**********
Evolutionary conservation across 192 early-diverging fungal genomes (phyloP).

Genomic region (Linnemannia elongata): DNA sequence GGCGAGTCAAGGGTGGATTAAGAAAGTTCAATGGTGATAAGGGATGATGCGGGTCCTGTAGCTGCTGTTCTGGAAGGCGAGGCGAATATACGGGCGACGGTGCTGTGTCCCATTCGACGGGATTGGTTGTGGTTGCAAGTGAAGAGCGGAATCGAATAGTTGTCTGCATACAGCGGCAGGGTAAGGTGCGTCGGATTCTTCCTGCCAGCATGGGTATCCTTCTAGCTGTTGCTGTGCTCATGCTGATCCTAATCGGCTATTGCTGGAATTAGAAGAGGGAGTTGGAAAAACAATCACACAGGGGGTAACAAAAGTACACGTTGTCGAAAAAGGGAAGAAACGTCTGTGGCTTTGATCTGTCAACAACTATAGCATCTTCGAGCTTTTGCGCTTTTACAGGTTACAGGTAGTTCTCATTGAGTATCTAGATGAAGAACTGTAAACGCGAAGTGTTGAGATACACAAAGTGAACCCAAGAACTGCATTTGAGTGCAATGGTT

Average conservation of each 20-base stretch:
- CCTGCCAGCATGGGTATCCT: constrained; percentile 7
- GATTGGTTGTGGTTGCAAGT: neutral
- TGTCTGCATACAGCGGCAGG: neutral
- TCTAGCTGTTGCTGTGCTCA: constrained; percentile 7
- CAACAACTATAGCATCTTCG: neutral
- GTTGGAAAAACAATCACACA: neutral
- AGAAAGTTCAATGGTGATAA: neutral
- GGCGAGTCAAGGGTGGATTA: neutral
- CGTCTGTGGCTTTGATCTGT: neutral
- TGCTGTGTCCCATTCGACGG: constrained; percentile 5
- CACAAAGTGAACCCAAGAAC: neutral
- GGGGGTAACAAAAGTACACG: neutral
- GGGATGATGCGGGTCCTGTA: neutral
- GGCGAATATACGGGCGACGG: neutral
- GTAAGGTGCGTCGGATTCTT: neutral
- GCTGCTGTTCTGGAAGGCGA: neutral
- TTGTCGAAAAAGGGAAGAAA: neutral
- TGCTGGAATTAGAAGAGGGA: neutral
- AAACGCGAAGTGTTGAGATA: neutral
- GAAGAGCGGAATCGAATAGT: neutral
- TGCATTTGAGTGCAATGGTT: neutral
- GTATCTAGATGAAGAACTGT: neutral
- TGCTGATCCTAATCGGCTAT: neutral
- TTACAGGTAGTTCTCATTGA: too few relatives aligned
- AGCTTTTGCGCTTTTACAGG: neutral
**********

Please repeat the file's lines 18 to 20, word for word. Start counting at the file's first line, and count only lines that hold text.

- GTAAGGTGCGTCGGATTCTT: neutral
- GCTGCTGTTCTGGAAGGCGA: neutral
- TTGTCGAAAAAGGGAAGAAA: neutral